Foreign-owned companies employed 6.8 million workers in the United States in 2015, up 22% from 2007. Overall, foreign-owned companies accounted for 5.5% of all U.S. private sector employment in 2015.
People in Vietnam, India and South Korea are generally positive about life today in their countries compared with 50 years ago. But in many places, like Latin America, peoples' outlooks are more negative.
As we approach the 10th anniversary of the start of the Great Recession, five ways in which the U.S. workforce has changed over the past decade.
Currently, 50% of Americans say there are plenty of jobs available in their communities – the highest number saying that jobs are plentiful in Pew Research Center surveys dating to 2001.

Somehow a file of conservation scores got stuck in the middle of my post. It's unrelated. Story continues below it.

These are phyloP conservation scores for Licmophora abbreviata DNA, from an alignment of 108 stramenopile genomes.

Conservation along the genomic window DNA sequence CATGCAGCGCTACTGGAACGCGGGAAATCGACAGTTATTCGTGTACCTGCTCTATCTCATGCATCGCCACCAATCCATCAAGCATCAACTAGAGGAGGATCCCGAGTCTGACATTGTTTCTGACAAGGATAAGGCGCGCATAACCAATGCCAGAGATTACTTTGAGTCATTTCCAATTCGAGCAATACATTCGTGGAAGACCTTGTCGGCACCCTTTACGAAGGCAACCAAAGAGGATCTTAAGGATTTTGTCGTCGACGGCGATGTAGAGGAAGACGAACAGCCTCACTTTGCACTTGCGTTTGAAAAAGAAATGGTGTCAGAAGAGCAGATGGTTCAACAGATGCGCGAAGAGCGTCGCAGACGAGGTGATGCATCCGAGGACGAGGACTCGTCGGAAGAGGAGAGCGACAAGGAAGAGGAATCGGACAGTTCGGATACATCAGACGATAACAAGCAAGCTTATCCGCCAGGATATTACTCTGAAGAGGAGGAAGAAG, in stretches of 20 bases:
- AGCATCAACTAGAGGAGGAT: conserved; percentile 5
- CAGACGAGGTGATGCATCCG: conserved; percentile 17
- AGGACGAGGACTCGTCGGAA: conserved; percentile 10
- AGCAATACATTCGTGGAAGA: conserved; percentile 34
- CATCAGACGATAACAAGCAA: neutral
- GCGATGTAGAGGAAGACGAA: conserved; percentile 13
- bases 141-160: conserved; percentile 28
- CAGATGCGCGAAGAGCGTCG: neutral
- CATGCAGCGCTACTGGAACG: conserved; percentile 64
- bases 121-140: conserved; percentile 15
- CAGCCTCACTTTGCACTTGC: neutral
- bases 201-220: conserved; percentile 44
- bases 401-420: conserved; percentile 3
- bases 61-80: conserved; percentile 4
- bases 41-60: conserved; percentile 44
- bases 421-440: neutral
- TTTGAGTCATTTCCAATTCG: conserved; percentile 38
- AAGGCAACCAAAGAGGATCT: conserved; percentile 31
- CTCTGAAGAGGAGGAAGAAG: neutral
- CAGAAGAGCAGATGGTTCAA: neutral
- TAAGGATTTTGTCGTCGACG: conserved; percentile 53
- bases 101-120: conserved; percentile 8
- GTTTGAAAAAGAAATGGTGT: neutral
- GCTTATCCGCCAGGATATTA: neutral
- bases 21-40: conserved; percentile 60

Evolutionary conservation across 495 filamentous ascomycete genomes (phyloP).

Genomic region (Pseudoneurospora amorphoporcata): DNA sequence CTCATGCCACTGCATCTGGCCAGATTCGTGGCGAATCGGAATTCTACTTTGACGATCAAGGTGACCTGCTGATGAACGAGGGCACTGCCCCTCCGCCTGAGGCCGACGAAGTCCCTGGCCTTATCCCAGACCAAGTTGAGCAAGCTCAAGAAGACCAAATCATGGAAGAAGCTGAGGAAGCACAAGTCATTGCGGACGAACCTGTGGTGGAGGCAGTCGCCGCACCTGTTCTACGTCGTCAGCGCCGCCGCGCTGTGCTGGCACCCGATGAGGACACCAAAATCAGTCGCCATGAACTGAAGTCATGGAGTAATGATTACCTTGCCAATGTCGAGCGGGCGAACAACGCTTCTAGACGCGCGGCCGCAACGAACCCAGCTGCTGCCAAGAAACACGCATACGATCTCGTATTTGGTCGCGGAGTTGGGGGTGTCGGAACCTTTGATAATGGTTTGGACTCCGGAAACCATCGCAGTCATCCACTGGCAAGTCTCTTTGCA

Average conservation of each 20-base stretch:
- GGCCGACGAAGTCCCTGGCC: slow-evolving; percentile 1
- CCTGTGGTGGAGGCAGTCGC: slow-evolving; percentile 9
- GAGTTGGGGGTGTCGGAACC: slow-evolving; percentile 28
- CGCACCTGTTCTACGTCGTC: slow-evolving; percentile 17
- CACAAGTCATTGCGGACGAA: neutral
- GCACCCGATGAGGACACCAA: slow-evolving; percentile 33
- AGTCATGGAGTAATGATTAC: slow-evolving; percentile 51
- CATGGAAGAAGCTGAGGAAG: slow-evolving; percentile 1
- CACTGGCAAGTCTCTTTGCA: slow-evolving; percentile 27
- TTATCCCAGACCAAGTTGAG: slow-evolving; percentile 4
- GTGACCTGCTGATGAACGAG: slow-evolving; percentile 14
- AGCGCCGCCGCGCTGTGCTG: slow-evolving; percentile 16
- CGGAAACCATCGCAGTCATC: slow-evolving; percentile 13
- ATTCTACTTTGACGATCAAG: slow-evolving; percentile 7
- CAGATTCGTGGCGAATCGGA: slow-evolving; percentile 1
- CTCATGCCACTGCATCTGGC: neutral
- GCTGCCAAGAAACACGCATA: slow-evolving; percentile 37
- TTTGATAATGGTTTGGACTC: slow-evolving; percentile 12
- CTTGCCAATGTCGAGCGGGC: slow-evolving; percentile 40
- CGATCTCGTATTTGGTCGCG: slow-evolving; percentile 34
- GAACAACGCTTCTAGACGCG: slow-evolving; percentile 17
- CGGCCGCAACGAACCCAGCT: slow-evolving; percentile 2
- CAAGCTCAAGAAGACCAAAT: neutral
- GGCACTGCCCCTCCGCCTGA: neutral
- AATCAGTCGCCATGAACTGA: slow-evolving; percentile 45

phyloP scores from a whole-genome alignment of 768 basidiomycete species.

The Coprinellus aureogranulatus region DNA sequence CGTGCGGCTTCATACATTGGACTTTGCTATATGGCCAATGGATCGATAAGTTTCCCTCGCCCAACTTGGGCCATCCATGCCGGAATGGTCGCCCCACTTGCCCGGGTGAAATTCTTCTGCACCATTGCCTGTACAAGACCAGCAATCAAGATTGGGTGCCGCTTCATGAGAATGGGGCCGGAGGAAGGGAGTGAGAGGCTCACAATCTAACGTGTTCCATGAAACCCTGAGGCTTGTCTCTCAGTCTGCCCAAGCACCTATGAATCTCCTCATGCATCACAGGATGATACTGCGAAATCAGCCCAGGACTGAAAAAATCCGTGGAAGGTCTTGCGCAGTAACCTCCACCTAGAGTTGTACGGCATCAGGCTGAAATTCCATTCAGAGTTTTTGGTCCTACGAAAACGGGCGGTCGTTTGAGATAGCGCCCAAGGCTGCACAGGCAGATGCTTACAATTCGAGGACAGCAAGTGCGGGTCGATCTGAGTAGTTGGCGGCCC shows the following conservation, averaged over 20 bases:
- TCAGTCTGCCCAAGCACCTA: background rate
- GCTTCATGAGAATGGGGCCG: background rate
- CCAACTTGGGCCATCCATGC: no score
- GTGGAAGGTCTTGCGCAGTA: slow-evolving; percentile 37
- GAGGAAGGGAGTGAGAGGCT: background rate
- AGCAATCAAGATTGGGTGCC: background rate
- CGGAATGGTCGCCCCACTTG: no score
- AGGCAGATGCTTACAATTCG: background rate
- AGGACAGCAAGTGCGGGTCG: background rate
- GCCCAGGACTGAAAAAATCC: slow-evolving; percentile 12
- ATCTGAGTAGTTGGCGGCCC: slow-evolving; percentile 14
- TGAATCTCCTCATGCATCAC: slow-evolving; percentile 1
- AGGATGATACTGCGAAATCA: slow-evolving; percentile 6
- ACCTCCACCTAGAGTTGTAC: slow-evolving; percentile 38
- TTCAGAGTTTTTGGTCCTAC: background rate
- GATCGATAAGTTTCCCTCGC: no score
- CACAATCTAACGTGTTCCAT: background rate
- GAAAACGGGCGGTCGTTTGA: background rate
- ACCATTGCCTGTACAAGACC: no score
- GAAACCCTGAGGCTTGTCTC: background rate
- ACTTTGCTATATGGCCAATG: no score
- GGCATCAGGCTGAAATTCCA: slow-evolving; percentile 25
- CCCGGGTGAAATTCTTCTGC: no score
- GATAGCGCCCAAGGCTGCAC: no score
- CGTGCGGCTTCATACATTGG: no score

Tax burdens in the U.S. are lower than most of its developed-nation peers – in some cases, well below.
The official poverty rate last year was close to its pre-Great Recession level, but the share of the U.S. poor in severe poverty increased.
Gaps between Republicans and Democrats over racial discrimination, immigration and poverty assistance have widened considerably in recent years.
The unemployment rate for U.S. Hispanics hit 4.7% in the second quarter of 2017. However, U.S. Latinos have not fully recovered from the Great Recession.
Public debt has increased sharply in many countries in recent years, particularly during and after the Great Recession.
Although manufacturing jobs have fallen over the past three decades, improved productivity has kept manufacturing output rising – contrary to what many Americans believe. But over the past few years, productivity growth has been sluggish at best.